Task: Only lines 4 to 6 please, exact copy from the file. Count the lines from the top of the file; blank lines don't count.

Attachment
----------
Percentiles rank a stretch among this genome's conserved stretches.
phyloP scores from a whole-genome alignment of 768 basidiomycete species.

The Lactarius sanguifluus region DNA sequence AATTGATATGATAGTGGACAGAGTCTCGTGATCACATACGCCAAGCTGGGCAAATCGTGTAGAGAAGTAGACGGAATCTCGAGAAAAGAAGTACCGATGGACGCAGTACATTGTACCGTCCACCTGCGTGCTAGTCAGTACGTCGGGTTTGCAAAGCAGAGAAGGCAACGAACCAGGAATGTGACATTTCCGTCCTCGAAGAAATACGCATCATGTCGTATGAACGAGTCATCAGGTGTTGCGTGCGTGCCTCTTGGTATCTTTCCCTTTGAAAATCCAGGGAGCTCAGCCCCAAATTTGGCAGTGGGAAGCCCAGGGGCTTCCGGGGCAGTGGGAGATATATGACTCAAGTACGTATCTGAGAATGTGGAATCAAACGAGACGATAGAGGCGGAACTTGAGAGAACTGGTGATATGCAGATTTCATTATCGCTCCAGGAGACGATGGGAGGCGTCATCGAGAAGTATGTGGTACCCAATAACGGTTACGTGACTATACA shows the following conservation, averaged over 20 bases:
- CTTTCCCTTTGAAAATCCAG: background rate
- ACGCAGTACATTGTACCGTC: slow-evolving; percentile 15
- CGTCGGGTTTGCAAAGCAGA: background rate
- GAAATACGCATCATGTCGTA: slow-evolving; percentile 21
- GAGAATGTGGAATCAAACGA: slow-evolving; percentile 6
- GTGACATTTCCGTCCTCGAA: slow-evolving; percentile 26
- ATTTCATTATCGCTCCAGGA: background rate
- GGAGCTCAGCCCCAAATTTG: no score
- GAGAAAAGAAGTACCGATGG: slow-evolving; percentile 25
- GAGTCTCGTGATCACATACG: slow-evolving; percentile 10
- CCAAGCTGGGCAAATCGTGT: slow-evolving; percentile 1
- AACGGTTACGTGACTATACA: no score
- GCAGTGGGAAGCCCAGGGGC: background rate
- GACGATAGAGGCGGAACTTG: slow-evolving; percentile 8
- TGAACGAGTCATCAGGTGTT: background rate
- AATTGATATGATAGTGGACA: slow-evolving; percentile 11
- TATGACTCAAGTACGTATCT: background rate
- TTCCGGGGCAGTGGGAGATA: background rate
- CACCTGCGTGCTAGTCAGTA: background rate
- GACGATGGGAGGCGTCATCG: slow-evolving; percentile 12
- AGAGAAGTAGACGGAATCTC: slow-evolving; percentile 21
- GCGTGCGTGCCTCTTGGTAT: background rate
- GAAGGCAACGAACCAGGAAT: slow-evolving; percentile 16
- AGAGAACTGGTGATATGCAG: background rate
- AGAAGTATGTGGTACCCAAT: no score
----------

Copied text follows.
- CTTTCCCTTTGAAAATCCAG: background rate
- ACGCAGTACATTGTACCGTC: slow-evolving; percentile 15
- CGTCGGGTTTGCAAAGCAGA: background rate